Undercover Boss – Going to the Gemba on CBS

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Genchi gembutsu.  Go to the gemba.  The importance of going to the ‘actual place’ to see the ‘actual thing.’  It’s something that lean practitioners value a lot.  CBS’s new reality show, Undercover Boss, premiering on February 7th after the Superbowl is where corporate leaders do just that – the voyeuristic ritual of reality shows goes lean?

In the first episode Larry O’Donnell, President and Chief Operating Officer of Waste Management,Inc. goes undercover as ‘Randy Lawrence’ and begins his ‘first day’ emptying porta-potties, sorting trash on what looks like a recycling line, picking up loose trash, and riding the back of a garbage truck.  In the extended preview (embedded below), Mr. O’Donnell gets worn out both physically and emotionally by the work that people in his organization do everyday.  He has experiences unexpected emotions on the back of a garbage truck.  He gets fired for the first time in his life from a job picking up trash (from what I could see on the preview, he lacked appropriate equipment and training).  He sees an employee whose responsibilities exceed her compensation in his opinion.  He witnesses unfair clock in / clock out rules.  He makes the realization that his garbage truck drivers have to relieve themselves in a tin can.

After transforming back into Larry O’Donnell he fixes some of these problems: he clarifies the company’s time clock policy, he gets an underpaid employee a raise, he arranges for a porta-pottie cleaner to address senior management to share his positive attitude and outlook on work.

I couldn’t tell in the preview if he went to the gemba and studied the work, looked for abnormality and escalated abnormality to problem as most lean practitioners think of going to the gemba.  That being said he acknowledged that this was an opportunity to see what it is like to work for Waste Management.  After his time in the gemba he declares that he has to do his job differently – change – because he has a new understanding of the implications of his decisions on people.  It seems to me that he is a guy who respects people, just never took the opportunity to go and see for himself.  I will be interested to see in Larry changes some systems to correct and prevent some of the weaknesses that he encountered.  Hopefully in a future episode they will have a really arrogant executive go through this for the entertainment value.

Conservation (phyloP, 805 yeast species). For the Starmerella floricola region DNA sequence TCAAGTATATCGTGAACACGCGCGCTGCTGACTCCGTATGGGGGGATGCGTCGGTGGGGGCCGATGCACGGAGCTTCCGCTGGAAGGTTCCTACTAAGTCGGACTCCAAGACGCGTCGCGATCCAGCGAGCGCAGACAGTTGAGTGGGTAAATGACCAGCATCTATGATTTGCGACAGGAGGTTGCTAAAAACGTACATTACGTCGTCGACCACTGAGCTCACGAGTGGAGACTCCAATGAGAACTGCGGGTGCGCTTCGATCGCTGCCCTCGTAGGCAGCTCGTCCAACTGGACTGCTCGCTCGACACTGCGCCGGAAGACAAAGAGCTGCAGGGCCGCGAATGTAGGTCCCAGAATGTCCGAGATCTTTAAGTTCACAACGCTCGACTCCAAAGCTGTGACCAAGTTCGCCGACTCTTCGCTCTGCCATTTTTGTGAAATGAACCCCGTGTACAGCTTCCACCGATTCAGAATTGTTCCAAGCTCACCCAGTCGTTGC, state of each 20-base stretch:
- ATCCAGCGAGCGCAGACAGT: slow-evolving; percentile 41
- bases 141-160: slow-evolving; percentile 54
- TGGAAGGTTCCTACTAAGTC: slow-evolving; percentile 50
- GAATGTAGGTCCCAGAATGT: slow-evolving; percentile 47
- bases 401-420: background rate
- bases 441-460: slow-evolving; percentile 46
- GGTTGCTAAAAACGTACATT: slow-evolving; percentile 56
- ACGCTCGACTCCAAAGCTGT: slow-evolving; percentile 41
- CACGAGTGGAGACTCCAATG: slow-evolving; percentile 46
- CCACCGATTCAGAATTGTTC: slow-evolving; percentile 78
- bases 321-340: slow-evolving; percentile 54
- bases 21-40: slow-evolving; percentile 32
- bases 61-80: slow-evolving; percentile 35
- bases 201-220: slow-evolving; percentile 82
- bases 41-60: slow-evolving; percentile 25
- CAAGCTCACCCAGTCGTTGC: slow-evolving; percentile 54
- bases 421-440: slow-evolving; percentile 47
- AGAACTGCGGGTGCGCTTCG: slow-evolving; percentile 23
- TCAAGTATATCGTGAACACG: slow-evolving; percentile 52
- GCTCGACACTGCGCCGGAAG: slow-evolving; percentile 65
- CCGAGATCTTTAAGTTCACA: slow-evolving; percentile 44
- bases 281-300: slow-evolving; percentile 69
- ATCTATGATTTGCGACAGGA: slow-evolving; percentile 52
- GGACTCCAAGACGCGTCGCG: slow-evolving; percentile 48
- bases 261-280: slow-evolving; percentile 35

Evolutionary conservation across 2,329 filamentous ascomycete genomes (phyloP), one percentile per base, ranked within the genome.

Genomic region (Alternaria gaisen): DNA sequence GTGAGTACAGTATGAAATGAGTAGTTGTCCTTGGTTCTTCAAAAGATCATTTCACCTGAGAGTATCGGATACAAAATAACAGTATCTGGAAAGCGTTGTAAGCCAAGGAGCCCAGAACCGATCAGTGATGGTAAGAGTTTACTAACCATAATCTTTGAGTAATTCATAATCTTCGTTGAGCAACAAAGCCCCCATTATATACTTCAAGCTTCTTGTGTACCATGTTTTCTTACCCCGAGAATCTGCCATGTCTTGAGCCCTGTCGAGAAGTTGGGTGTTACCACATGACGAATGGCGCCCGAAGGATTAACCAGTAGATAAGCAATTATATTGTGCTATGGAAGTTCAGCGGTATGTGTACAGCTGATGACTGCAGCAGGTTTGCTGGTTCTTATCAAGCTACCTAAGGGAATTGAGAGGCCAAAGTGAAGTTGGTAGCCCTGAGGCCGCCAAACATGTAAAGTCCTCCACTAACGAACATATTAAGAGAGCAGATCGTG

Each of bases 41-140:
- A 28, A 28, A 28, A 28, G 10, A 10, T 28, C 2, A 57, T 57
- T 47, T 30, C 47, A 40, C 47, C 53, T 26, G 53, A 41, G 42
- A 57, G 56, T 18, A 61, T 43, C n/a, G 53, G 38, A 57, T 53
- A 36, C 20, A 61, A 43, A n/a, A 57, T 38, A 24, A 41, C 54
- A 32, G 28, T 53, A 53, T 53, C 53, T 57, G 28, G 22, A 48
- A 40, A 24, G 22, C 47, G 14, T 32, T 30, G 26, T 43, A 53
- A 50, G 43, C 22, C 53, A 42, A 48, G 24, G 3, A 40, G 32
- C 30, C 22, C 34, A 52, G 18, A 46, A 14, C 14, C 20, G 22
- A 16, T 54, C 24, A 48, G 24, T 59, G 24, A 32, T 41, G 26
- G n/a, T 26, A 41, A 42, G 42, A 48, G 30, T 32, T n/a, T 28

I usually don’t watch reality shows, but I think I will watch this one = at least a couple episodes.  It seems like a neat concept without being too contrived.  It will be interesting to see how many of the executives deal with issues relating to the work as well as issues supporting people.  Larry seemed to pick up on the people stuff – this is admirable and what I would hope senior leaders would focus on, but I wonder if these executives have been too far removed to recognize the absurdity in work methods that I have to assume they will experience.  In the preview there are a couple scenes (one picking up trash, and one sorting garbage on a conveyor) where Mr. O’Donnell seems to have problems with the work, but the 5 minute preview doesn’t make it clear what came of his objections (other than him getting fired for being incapable of picking up trash).

The preview below takes about 6 minutes (with a commercial at the beginning).  Let me know what you think of Larry and if you think the show will be worth watching.

Vodpod videos no longer available.

Bruce

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5 Responses

  1. Thanks for the heads up! Could be interesting…

  2. Bruce,

    Love the idea of the show (and like you, I’m not a reality TV guy) and will probably watch an episode or two. But your description makes me a bit sad: that these issues were never heard in the executive offices in the first place, and it took a TV stunt to make change possible. It will be interesting to see if Larry O’Donnell tried to put systems in place to improve respect for people, and to increase the amount of time that he and his fellow bigwigs spend in the gemba.

    • Daniel, I agree. It is sad that it takes something like this to get somebody to go and see for themselves. As you pointed out even if he fixes somethings if doesn’t change or create systems then he is just fixing a couple isolated issues.

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